John Frusciante’s Marshall JCM800

John used these amps extensively during the Mother’s Milk tour, usually connected to a pair of Marshall 4×10 speaker cabinets. At this point, we don’t know whether John used JCM800 model 2203 or model 2204 (the difference between the two being 100W in the former, versus 50W in the latter).

What we can conclude from the photos is that John’s used a number of different JCM800s, mostly those with vertical inputs. On rare occasions (see Pinkpop festival footage) he was seen using a Marshall JCM800 with horizontal inputs. These models are regarded by most as less desirable than the earlier models with the vertical inputs – the main reason being a change to the circuit which made the amp sound more grainy.

John playing through a Marshall JCM800 Stack. Photo source: YouTube – Red Hot Chili Peppers 1990, “Night Music”, Chelsea Studios, NYC.

It is also worth noting that at least in 1990, John didn’t use these amps exclusively. Although most of the band’s TV appearances seem to show a JCM800 (next to the in the photo above, see RHCP appearance on Letterman in March 1990), John also used a Marshall JMP head – for example during the Kawasaki gig in 1990. Also, for the few gigs that the band played in early 1991, John mostly used a Mesa Boogie head but switched back to the JCM800 after the release of BSSM.

Marshall JCM800 amp on Blood Sugar Sex Magik album

Although at this time we have no precise information, based on the footage of the band’s recording process captured in the 1991 documentary Funky Monks, John used a JCM800 on BSSM at least to some extent. He also stated on several occasions that he did indeed use Marshall amps on the record.

I played through a Marshall bass head and a Marshall guitar head – sometimes only one of them, and sometimes both of them.

Guitar World (USA), November 1991
A screenshot from the 1990 documentary ‘Funky Monks’ shows John with four different Marshall amps, one of them being a JCM800 (bottom right)

From another quote from John, it is clear that he was only using two amps. However, this makes one wonder what were the other amps used for, especially since one of them seems to be turned on – based on the light coming from the on/off switch. These could’ve been Fleas (unlikely, since there were more amps sitting opposite of Flea in the room), or just a few more Marshalls that John was experimenting with at the time.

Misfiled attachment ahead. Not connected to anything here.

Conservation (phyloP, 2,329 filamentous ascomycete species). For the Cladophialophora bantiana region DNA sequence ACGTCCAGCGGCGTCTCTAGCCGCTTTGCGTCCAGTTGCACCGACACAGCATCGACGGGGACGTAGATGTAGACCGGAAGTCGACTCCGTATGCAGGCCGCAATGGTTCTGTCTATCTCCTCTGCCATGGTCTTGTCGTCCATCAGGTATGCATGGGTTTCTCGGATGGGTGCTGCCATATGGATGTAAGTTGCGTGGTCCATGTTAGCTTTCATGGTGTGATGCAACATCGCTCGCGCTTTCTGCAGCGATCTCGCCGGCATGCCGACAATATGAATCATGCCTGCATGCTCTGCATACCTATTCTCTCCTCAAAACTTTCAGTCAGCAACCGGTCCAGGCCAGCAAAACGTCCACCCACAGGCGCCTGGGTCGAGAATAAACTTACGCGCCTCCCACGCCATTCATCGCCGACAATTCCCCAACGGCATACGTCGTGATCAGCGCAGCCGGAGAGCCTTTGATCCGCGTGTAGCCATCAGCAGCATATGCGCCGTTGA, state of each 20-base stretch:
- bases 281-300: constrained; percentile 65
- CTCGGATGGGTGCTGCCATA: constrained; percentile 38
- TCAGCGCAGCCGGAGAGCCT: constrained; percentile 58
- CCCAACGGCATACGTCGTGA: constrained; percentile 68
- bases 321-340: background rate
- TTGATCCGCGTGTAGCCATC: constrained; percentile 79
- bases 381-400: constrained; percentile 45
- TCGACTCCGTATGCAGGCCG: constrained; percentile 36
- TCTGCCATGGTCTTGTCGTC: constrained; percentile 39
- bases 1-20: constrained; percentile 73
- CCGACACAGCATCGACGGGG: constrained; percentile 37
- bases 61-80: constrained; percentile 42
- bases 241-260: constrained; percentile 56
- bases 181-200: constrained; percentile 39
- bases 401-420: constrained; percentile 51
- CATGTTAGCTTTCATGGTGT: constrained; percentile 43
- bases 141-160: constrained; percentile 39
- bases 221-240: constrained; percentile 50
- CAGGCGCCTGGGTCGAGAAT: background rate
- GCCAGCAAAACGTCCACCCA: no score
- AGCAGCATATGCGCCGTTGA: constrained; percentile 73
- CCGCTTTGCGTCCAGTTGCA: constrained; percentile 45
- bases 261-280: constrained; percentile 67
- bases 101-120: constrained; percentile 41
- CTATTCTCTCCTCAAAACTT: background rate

For most of the basics, I used two Marshalls: a guitar head for edge and a bass head for punch and low end. I split the signal with a DOD stereo chorus pedal. For some overdubs, I used a Fender H.O.T. practice amp, but for a lot of parts, even solos, I just went straight into the board.

Original source needed

It’s possible that the JCM800 was one of John’s main two amps on the BSSM album. On the photo below, it is clear that there’s a cable going straight to it, and what’s probably even more important – during the BSSM tour in 1991, he used a pair of JCM800s extensively on stage. It seems that he probably liked the amp, and it makes sense that he would use the same model live as he used on the record.

Also – fun to note, the amp that he used during the recording sessions, the one shown on the footage, has horizontal inputs. As we stated in the second paragraph, most people consider these to be worse in comparison to the ones with vertical inputs.

Regarding the bass amp, at this point, it’s really hard to tell which one of these amps is even a bass amp. But, if you’re curious about some theory-crafting on the subject, check out our article on John’s Marshall Bass head.

Another screenshot from the Funky Monks documentary, shows John playing through a JCM800.


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2 years ago

Only the 100w 2203 model changed the circuit slightly. The 50watt JCM800 2204 model was excactly the same, vertical or horizontal inputs – no difference in how they sound. Great amps.

5 years ago

I think the “cabinet” on the right is just a roadcase for a cabinet.